Earlier this month, Federal Reserve Governor Lael Brainard announced at a “Fed Listens” event that U.S. financial regulators will continue their efforts to improve Native American communities’ access to credit. The event, titled “Engaging Tribal Leaders on Financial Inclusion and the Economic Challenges of the Pandemic,” was held at the First Americans Museum in Oklahoma City and was part of “Fed Listens,” a series of gatherings to help communities tell policymakers about their economic experience.

“We will continue to focus on and seek feedback on how to best encourage impactful CRA (Community Reinvestment Act) activities in Indian Country, including for building climate resilience where needed,” said Brainard, according to Reuters. She did not comment on monetary policy or the outlook for the economy.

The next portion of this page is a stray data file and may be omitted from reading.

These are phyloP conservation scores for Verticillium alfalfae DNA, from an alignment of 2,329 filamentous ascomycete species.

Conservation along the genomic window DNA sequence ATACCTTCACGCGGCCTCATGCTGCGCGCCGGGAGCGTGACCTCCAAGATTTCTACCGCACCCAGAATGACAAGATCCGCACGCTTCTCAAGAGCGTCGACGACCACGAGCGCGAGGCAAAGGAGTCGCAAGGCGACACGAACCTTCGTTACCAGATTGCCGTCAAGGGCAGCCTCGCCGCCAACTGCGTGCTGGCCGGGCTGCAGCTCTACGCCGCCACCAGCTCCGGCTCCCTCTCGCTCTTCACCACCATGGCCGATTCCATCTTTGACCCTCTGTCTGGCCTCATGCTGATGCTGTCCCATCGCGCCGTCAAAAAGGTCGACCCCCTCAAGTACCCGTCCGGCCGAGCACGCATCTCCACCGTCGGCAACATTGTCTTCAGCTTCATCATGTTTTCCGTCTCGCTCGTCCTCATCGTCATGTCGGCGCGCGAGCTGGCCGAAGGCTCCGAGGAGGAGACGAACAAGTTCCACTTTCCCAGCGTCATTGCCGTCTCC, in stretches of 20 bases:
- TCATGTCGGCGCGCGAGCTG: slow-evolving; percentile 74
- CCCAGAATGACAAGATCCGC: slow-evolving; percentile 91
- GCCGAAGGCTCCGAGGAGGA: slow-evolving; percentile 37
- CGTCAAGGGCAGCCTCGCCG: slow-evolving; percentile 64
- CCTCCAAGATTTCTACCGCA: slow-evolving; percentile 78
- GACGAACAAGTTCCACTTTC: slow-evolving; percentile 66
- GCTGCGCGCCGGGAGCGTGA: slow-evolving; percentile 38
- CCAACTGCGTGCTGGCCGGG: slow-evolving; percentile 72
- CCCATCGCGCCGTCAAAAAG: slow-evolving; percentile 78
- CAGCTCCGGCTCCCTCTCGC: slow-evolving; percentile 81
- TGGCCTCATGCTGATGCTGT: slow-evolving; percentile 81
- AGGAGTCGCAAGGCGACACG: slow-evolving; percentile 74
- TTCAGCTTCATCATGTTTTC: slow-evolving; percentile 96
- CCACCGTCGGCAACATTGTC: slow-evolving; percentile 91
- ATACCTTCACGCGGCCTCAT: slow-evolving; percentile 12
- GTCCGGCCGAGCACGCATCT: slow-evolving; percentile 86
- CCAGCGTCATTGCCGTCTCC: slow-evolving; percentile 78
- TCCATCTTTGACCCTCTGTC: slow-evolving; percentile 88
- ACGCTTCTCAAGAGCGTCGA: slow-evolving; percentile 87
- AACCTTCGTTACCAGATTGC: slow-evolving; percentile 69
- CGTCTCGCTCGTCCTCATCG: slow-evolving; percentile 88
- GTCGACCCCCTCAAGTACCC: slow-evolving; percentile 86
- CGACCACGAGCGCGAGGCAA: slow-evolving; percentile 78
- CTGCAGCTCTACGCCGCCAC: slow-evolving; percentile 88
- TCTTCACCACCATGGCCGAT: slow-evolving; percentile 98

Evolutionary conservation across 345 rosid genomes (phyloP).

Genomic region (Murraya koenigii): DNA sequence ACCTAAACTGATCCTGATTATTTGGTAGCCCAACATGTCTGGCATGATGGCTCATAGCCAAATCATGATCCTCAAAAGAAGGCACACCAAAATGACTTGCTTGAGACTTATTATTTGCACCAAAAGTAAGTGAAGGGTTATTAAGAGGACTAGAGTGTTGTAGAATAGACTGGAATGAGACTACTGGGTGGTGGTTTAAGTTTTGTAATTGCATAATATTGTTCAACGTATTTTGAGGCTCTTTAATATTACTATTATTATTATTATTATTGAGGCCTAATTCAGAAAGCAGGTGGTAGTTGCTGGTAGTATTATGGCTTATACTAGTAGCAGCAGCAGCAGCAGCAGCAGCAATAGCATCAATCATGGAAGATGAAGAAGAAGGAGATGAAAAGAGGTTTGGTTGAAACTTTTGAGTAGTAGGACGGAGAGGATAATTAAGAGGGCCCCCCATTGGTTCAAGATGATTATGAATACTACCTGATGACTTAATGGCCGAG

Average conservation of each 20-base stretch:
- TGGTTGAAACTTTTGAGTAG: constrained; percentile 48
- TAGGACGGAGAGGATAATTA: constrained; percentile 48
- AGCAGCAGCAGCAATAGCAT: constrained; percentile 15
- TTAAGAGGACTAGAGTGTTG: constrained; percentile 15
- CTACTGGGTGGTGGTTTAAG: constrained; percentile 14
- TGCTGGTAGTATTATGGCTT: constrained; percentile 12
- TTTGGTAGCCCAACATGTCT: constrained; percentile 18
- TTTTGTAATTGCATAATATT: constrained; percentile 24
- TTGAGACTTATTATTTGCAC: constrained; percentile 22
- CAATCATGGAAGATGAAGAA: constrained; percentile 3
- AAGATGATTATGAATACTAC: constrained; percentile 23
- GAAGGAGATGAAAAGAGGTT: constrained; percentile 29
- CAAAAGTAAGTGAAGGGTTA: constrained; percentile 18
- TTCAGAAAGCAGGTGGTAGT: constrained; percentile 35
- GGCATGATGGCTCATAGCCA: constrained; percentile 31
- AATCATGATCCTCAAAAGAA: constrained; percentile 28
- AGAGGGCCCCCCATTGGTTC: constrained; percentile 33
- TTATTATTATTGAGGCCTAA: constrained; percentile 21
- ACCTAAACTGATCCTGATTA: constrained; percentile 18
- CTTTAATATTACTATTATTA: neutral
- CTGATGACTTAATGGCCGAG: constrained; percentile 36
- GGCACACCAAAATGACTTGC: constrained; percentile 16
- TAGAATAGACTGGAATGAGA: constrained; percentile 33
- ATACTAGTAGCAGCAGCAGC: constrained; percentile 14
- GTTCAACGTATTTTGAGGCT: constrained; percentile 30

Other themes discussed, according to the Tulsa World, were “higher education barriers, the lack of broadband, and career readiness outside college.”

The Fed Listens initiative began in 2019, and will continue to be used to learn from a diverse range of households, individuals, and communities about their experiences recovering from the COVID-19 pandemic.

Brainard stated that the pandemic had worsened the already apparent economic disparities between white and Native American families. Native households and businesses have faced more financial difficulty, especially in accessing credit.

“The Fed Listens series of events provided valuable feedback from a broad range of groups and communities on the state of the economy and on issues related to our monetary policy goals,” said Michelle W. Bowman, another Fed Governor. “Continuing the initiative in years that we are not reviewing our framework will similarly benefit the Federal Reserve’s ongoing policymaking process, while also enhancing transparency and public accountability.”

Brainard joined the Board of Governors of the Federal Reserve System on June 16, 2014 to fill an unexpired term ending January 31, 2026.

via Native American Financial Services Association